Tag Archives: adventure

Our Greatest Adventure – Guest post from Beer in the Bilges

I’m very excited to share with you a guest post from some truly world-class adventurers and authors of the great book, Beer in the Bilges. It would be hard to find three more different guys than New Zealander “Hollywood” Bob Rossiter, Australian entrepreneur and ardent traveler Peter Jinks, and Canadian engineer turned sailing trainer/Cooper Boating director turned consultant Alan Boreham. When the three set off from different points in the world – one in the company of a Hollywood star, one racing aboard a classic wooden yacht, and one on his first high seas adventure – none of them had any idea that either a series of unanticipated events will eventually bring them together in the tropical swelter of Pago Pago or that they would eventually write all about it. Beer in the Bilges offers a fascinating glimpse into sailing voyages to the other side of the world where three men join forces and have to rely on their skills, their wit, and, most importantly, on each other as they embark on an unforgettable nautical adventure.

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Old Salts’ Reunion

Yesterday I received a call from an old friend Bob, letting me know that he put a video of our trip on Manitou, of us on a 64′ trawler that we bare-boated on a weeks charter last year, on YouTube. We took Manitou throughout the San Juan Islands and the Southern Gulf Islands of British Columbia, Canada.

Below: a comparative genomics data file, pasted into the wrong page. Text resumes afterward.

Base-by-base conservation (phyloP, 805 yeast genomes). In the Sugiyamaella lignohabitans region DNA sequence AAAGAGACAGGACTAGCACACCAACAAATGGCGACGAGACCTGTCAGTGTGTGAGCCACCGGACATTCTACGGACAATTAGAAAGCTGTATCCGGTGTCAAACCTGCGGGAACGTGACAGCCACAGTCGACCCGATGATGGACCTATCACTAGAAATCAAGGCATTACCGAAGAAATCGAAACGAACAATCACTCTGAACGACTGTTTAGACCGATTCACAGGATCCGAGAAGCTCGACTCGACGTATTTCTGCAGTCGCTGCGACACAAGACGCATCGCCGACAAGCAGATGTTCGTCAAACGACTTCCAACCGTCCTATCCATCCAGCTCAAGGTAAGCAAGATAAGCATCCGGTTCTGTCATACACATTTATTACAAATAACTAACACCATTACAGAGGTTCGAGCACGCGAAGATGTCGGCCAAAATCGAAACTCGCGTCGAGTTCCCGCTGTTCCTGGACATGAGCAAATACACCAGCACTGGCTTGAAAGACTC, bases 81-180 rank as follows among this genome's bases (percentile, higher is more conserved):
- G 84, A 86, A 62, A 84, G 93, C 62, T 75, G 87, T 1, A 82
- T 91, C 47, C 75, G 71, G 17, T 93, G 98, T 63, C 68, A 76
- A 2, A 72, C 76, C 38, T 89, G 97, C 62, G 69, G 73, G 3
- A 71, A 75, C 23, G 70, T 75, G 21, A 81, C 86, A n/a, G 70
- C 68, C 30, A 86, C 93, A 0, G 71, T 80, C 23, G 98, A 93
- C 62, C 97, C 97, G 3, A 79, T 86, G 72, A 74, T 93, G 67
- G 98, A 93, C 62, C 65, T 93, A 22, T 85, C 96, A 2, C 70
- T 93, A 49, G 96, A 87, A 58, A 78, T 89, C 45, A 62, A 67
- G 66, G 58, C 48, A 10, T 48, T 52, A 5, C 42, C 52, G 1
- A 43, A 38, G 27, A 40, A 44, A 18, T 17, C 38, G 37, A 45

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Writing My Life’s Story

I really enjoyed writing Turning Final, A Life Complete, because it gave me the opportunity to relive many of my life’s experiences.

The question I am asked most frequently is, “how do you remember so much detail and so many incidents that you have experienced?”

I respond that about two years before I started writing the book, I carried a day timer around with me every where I went.  When I thought of an incident that I felt was “write worthy,” I jotted down a one line memory jogger because as you go through each day your memory brings up incidents that you have been involved with and then you lose them and can’t get them back. When I started to write the book, I had over 400 one line  memory joggers of incidents that I thought were write worthy. I used about 2/3 of them.

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